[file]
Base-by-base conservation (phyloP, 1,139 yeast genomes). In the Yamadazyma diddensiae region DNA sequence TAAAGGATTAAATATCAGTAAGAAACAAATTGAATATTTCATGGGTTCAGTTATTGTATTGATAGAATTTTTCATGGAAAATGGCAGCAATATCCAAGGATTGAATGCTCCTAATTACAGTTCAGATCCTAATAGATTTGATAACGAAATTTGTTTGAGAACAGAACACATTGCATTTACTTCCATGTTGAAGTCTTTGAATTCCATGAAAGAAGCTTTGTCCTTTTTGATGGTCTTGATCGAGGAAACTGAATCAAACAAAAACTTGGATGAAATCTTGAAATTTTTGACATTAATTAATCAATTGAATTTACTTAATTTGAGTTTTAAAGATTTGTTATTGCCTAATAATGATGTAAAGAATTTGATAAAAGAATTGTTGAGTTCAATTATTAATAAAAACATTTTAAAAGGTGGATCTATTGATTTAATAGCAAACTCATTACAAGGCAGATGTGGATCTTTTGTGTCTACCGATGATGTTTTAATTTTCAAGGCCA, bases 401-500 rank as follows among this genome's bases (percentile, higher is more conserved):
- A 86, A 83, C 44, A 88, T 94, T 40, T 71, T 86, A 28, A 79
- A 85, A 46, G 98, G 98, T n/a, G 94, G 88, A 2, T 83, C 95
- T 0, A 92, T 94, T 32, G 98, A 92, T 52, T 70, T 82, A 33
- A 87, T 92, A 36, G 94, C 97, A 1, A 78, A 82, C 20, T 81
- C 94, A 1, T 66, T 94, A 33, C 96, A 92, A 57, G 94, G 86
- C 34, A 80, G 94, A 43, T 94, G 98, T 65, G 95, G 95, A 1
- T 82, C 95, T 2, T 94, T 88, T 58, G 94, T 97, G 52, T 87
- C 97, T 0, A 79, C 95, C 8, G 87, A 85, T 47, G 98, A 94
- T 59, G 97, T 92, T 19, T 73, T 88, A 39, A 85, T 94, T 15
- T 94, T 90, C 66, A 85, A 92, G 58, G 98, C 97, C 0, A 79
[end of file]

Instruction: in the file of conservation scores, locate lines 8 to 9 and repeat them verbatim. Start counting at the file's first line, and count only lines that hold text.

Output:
- T 82, C 95, T 2, T 94, T 88, T 58, G 94, T 97, G 52, T 87
- C 97, T 0, A 79, C 95, C 8, G 87, A 85, T 47, G 98, A 94